Friday, March 23, 2007

"Esteem" for other religions?

In Nostra Aetate (1965), Pope Paul VI affirmed:
The Church regards with esteem also the Moslems. They adore the one God, living and subsisting in Himself; merciful and all- powerful, the Creator of heaven and earth, who has spoken to men; they take pains to submit wholeheartedly to even His inscrutable decrees, just as Abraham, with whom the faith of Islam takes pleasure in linking itself, submitted to God. Though they do not acknowledge Jesus as God, they revere Him as a prophet. They also honor Mary, His virgin Mother; at times they even call on her with devotion. In addition, they await the day of judgment when God will render their deserts to all those who have been raised up from the dead. Finally, they value the moral life and worship God especially through prayer, almsgiving and fasting.

Pope Benedict XVI reiterated this, saying, "I should like to reiterate today all the esteem and the profound respect that I have for Muslim believers" [Address to Ambassadors of Countries with a Muslim Majority and to the Representatives of Muslim Communities in Italy, Hall of the Swiss, Castel GandolfoMonday, 25 September 2006).

Some Catholics have been rather offended that Vatican II, Paul VI, John Paul II, and Benedict XVI have taught the we are to have respect for Muslims and other non-Christians. Some contend this is contrary to Sacred Scritpure, citing Mt 10:33 - "But he that shall deny me before men, I will also deny him before my Father who is in heaven." Yet, St. Matthew is speaking of those who obstinately oppose Christ. Traditional Catholicism holds that the internal disposition of another's soul is judged by God alone (cf. St. Pius X, Pascendi Dominici Gregis, 3).

Moreover, one ought to understand that "respect" or "honor" owed to another must me understood in a relative sense. Religion is better than irreligion. True religion is better than false religion.

For example, the sorcerers (Gk magus) of the NT who came from the east, although they practiced a false religion, they saw the signs God revealed to them and came to bow down before the Truth. I have high esteem and deep respect for any religion which does the same, insofar as they proclaim that which is true. I am bound also to admonish every false religion insofar as they proclaim that which is false. That is how the Catholic Church has always treated non-Christian religions, both preparatory for Christ while simultaneously being contrary to Christ.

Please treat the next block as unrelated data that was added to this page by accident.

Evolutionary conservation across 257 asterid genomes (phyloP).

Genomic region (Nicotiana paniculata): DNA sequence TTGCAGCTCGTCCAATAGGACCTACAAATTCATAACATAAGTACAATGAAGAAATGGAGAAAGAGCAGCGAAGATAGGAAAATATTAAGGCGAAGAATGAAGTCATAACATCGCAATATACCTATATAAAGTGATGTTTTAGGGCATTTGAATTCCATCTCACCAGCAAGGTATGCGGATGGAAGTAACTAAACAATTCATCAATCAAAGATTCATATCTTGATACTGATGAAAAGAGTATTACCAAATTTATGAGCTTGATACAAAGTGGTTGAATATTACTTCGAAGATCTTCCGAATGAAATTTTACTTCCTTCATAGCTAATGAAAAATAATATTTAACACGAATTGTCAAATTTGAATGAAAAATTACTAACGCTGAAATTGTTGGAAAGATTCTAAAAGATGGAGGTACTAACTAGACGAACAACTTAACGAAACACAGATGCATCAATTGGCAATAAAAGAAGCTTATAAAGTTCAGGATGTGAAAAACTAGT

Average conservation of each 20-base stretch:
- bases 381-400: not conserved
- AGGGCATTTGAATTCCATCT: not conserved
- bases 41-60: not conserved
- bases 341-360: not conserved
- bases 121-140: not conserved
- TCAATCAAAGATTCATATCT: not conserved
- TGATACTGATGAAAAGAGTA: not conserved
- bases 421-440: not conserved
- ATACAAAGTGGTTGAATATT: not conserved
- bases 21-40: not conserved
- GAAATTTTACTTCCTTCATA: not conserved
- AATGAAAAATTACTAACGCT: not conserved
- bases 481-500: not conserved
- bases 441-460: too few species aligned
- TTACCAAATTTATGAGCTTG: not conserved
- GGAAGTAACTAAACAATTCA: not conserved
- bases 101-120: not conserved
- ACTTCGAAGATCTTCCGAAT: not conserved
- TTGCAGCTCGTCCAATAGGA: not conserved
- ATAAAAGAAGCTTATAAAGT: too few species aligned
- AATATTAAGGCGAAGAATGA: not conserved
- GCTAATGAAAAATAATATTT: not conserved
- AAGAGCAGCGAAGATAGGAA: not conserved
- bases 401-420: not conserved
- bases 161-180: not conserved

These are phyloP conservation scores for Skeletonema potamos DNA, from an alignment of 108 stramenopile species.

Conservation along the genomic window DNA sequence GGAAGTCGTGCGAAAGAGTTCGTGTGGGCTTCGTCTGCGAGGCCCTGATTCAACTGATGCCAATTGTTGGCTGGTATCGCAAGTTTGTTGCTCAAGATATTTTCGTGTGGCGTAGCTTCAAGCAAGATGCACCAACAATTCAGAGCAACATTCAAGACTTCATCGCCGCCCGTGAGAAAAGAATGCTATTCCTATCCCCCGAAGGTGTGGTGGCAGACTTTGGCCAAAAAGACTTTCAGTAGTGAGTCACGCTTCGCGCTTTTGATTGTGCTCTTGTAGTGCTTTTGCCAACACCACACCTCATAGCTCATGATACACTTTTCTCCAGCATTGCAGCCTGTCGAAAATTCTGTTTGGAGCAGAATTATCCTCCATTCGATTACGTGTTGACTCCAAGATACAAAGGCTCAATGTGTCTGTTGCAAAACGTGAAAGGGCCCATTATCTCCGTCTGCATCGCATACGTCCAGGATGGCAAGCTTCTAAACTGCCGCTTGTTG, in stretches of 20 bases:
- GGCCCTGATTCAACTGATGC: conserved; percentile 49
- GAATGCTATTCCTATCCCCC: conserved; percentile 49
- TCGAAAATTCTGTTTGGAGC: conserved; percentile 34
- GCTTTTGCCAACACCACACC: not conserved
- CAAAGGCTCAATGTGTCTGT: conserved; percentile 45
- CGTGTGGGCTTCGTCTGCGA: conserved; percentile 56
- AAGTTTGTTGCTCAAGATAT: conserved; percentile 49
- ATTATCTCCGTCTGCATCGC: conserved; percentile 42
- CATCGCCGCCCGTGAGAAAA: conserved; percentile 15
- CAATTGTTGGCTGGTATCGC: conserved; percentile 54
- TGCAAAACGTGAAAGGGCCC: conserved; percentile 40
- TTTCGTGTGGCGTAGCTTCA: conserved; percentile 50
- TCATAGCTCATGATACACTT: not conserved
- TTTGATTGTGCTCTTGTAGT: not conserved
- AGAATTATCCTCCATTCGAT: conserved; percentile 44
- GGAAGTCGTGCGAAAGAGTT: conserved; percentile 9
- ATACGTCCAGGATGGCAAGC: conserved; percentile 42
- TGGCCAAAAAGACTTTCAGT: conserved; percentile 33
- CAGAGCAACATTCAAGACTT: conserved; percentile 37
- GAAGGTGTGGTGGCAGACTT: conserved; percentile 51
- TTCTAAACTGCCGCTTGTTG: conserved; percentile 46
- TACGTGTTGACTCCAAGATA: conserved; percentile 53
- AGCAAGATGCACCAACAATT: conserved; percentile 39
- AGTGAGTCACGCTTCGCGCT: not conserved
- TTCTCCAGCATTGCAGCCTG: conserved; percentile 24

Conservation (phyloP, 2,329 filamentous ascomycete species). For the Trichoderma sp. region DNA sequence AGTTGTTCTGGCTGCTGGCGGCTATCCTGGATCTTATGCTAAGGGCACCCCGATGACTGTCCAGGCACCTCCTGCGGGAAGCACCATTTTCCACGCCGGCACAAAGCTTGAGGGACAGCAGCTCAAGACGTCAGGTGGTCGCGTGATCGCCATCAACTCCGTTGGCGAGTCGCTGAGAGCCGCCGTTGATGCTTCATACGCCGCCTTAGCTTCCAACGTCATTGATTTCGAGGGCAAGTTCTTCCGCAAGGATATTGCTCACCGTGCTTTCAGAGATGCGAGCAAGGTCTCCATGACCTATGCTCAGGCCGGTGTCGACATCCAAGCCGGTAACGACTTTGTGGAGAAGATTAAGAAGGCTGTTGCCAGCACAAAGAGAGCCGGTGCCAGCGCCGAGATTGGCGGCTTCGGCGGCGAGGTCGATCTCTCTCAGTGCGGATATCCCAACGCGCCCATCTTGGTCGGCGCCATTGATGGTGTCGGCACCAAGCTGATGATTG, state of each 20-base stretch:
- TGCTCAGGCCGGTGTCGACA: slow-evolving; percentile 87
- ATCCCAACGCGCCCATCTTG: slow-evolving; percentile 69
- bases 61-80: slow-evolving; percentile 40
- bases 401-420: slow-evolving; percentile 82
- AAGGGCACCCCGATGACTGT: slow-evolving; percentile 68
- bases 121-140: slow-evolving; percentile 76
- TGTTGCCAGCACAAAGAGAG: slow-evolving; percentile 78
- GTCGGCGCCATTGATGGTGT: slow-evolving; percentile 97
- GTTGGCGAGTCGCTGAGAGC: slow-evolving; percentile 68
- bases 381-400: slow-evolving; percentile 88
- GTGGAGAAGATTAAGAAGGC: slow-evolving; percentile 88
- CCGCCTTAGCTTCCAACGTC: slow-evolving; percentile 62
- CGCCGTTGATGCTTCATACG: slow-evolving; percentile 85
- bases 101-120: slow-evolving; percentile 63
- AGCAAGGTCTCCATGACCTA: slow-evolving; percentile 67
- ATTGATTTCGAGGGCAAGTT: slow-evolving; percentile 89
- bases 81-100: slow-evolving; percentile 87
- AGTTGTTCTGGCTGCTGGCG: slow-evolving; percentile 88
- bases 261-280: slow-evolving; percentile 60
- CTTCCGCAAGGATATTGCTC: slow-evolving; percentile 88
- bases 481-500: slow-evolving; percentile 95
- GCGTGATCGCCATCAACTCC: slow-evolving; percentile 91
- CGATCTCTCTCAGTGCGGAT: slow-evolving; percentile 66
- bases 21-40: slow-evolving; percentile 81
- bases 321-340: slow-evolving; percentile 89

Furthermore, Blessed Pius IX confirmed that not all those ignorant of the truth of our Holy Religion, obstinately oppose Christ. He stated:
"We all know that those who are afflicted with invincible ignorance with regard to our holy religion, if they carefully keep the precepts of the natural law that have been written by God in the hearts of all men, if they are prepared to obey God, and if they lead a virtuous and dutiful life, can attain eternal life by the power of divine light and grace." [Quanto conficiamur moerore]

St. Thomas Aquinas likewise taught that culpability for sin is linked to voluntariness. For instance, Saul explicitly rejected Christianity, but he "obtained...mercy...because [he] did it ignorantly." (1 Tim 1:13). Thus, St. Thomas taught "whatever is a reason for sin to be forgiven, diminishes sin." (ST, IIa, 76, 4).

St. Peter tells us to "honor all men." (1 Pet 2:17). So, I do. Even if they happen to be wrong about Christianity.

To be clear, the respect goes to people of other religions. This need to respect them is nothing new. St. Peter demanded it. So too do other popes after him.

Pope St. Gregory VII (d. AD 1085), writing to the Muslim King Anazir, the pope affirmed that there is an "affection we and you owe to each." Why? "...because we worship and confess the same God though in diverse forms and daily praise and adore him as the creator and ruler of this world....This grace granted to you by God is admired and praised by many of the Roman nobility who have learned from us of your benevolence and high highly they regard your prudence and high character and how greatly they desire and are able to be of service to you." (St. Gregory VII, letter XXI to Anzir (Nacir), King of Mauritania (Pl. 148, col. 450f.)].

Since we are called by St. Peter to honor all men. How are we to honor infidels, apostates, heretics, and schismatics? As Pope St. Gregory VII affirms, we do so insofar as they affirm what is true and do what is good, not because of what they assert which is false. Truth and goodness can only come from God. That's what St. Gregory meant when he told the Muslim King Anazir that his "good action was inspired in your heart by God....He who lighteth every man that cometh into the world enlightened your mind in this purpose." (ibid.). Such affirmation of truth and goodness, even by Muslims, demand high esteem and respect, as St. Gregory affirmed, "the same respect which we desire always to show toward you." (ibid.)

God bless,